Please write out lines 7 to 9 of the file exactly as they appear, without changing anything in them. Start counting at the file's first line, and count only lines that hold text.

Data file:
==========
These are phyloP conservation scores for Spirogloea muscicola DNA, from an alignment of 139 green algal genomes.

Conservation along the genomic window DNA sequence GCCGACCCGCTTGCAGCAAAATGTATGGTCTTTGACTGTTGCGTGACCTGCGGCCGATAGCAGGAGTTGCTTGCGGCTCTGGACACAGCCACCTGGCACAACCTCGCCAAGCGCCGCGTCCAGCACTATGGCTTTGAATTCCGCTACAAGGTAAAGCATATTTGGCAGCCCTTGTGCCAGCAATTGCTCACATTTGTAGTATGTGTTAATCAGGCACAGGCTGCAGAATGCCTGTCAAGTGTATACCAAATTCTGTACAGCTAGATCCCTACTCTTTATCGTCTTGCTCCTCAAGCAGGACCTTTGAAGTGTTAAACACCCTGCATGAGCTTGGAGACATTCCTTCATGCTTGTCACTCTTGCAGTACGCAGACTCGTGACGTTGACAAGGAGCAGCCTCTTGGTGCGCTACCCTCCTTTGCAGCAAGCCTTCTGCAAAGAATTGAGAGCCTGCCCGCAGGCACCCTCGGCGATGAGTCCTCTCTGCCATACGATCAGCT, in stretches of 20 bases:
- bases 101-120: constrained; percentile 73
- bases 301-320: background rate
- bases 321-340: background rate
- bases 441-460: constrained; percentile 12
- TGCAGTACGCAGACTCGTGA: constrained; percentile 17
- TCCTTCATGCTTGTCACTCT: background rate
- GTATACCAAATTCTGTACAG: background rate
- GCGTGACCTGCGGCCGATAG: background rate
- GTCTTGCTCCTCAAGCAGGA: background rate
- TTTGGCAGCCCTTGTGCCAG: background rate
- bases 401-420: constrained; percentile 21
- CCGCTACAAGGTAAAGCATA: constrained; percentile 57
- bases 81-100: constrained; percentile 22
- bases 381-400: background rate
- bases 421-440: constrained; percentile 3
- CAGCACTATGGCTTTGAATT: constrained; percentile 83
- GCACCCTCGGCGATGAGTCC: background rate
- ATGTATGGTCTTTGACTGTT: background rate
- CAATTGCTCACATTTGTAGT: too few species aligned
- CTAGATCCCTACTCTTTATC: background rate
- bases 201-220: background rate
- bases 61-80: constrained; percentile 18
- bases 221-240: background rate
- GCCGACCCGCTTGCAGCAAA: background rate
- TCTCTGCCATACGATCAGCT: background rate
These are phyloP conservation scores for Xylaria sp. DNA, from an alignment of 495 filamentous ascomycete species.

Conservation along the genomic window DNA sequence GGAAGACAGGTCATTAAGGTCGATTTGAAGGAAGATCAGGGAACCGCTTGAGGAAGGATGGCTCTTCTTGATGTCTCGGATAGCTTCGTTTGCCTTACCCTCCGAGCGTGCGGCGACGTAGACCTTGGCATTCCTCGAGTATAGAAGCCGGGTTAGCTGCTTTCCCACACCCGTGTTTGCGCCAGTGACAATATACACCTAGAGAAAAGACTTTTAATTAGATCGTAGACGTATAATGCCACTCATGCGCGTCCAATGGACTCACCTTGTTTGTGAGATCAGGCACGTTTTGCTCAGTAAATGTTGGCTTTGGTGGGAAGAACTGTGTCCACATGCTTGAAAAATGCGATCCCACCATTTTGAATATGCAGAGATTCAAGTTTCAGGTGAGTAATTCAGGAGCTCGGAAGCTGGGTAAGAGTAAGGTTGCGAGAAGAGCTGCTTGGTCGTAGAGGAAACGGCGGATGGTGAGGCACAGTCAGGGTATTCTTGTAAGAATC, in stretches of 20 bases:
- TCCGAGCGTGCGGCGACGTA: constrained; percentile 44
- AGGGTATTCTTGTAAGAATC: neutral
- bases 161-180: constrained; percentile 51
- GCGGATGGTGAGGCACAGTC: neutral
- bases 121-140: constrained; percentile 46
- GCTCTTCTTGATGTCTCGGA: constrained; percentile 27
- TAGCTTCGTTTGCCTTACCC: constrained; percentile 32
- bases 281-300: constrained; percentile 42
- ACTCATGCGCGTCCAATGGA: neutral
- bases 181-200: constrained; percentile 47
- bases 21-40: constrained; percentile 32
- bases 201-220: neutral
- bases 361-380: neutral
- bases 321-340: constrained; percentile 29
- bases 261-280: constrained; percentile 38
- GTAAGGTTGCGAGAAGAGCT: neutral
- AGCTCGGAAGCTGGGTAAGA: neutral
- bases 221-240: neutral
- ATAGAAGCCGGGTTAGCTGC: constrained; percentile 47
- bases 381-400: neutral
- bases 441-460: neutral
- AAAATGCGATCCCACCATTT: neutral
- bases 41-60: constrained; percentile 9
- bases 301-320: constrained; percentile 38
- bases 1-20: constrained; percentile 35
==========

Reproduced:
- TGCAGTACGCAGACTCGTGA: constrained; percentile 17
- TCCTTCATGCTTGTCACTCT: background rate
- GTATACCAAATTCTGTACAG: background rate